People are being urged to take care when they are on or near the water this Bank Holiday weekend.
The joint appeal from the Irish Coast Guard, RNLI, Water Safety Ireland and Met Éireann comes as many will be planning how to spend the extended weekend and the remainder of the summer holidays.
With Met Éireann forecasting highs of 22C during a mixed weekend of weather, people are being advised to check weather forecasts and tide times before venturing out and, if planning on entering the sea, to know how to spot and safely handle a rip current.
If planning other activities such as paddle boarding, people are being urged to go prepared so the water can be enjoyed safely.
"While there will be some warm sunny spells, the weather will be mixed this weekend," said Evelyn Cusack, Head of Forecasting in Met Éireann.
"For a detailed 10-days forecast for over 1,000 locations around Ireland including the beaches, lakes and mountains, go to www.met.ie."
Float to Live
The RNLI is also urging everyone to remember to 'Float to Live' if they get into trouble in the water this weekend, said Kevin Rahill, RNLI Water Safety Lead.
"To do this: lean back, using your arms and legs to stay afloat.
"Control your breathing, then call for help or swim to safety.
"In a coastal emergency, call 999 or 112 for the Coast Guard."
Mr Rahill said this weekend will see spring tides, so people planning a walk or activity near the coast should check tide times before venturing out to avoid becoming cut off.
People are advised to refrain from bringing inflatable toys to the beach, rivers or lake side, said Micheál O'Toole, Irish Coast Guard Operations Manager.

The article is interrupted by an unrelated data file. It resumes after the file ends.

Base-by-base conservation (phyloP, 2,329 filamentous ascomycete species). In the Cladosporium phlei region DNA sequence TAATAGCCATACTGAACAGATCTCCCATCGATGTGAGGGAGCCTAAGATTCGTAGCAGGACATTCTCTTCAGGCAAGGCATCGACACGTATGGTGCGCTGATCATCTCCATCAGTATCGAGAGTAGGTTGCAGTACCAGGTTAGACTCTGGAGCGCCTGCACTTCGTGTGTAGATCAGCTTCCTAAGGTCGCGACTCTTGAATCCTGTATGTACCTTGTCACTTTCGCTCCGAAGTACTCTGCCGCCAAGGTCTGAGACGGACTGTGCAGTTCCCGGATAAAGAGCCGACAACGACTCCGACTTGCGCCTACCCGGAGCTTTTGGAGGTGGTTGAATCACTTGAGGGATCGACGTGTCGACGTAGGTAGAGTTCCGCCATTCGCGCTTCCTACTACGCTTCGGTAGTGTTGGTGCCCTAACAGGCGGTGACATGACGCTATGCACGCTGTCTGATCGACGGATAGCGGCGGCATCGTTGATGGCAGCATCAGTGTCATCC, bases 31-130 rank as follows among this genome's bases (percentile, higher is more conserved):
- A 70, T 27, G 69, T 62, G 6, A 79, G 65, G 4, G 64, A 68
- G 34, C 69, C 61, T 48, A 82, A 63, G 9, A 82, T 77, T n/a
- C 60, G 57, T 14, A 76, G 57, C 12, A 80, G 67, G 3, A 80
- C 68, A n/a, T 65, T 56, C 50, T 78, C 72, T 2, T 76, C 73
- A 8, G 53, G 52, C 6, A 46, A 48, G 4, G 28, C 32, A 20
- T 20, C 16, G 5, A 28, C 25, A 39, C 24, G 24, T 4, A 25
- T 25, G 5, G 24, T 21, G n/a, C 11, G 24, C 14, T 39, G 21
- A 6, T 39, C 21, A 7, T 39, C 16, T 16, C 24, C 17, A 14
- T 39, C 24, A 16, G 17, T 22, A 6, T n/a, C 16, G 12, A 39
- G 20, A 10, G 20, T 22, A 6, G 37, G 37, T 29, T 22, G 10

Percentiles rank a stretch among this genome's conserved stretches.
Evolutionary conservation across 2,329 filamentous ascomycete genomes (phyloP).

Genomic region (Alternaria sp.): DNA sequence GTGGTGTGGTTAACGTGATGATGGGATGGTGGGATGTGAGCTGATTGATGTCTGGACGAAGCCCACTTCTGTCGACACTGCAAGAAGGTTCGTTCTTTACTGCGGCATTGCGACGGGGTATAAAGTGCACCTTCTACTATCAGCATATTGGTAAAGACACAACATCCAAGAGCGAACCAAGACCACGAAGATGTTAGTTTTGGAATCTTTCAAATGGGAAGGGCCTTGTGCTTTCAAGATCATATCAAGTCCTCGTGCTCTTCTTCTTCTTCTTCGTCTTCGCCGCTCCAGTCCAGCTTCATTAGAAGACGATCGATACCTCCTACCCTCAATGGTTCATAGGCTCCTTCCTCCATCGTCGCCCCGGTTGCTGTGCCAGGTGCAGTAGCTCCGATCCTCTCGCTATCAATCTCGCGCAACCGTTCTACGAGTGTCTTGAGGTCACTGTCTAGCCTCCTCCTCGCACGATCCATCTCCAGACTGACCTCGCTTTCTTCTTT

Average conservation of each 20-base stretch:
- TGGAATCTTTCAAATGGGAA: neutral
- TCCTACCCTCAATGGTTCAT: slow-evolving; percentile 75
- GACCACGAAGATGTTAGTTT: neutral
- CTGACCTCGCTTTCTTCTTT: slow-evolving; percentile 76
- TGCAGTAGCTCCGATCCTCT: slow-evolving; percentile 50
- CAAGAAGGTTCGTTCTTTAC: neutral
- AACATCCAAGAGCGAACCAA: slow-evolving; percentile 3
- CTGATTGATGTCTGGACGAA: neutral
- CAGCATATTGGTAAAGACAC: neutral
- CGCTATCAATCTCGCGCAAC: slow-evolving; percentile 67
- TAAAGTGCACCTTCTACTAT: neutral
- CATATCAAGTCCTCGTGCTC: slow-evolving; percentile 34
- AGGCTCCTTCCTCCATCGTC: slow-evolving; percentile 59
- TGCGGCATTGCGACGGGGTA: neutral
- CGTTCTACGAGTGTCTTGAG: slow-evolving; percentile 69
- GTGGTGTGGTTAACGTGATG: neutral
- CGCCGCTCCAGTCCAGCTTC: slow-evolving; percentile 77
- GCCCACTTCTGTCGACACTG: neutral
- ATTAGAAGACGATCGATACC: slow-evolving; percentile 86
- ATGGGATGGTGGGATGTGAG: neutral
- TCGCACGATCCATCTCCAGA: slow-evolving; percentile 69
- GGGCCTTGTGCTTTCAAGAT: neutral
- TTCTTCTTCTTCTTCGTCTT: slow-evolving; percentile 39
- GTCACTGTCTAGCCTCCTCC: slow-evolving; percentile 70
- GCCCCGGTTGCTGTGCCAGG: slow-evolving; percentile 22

"Users can easily get swept away from the shore."
Rip currents are one of the most dangerous natural hazards at Irish beaches, said Roger Sweeney, Water Safety Ireland's Acting CEO.
"The strong channel of water running from a beach back to sea can be difficult to spot so the best way to avoid them is to swim at lifeguarded beaches between the red and yellow flags.
"If caught in one, don't exhaust yourself trying to swim against it. Swim parallel to the beach until free of the narrow current and then head for shore."
If heading out on the water or visiting the coast:
Always check the weather and tide times
Carry a reliable means of raising the alarm such as a VHF radio or Personal Locator Beacon (PLB) and a mobile phone in a waterproof pouch as back up
Tell someone where you are going and what time you are due back
If going afloat, wear a lifejacket or suitable Personal Flotation Device for your activity
Never ever swim alone. Only swim in areas that are supervised by Lifeguards or in areas with which you are familiar
Should you get into difficulty or see someone else in trouble, dial 999 or 112 and ask for the Coast Guard.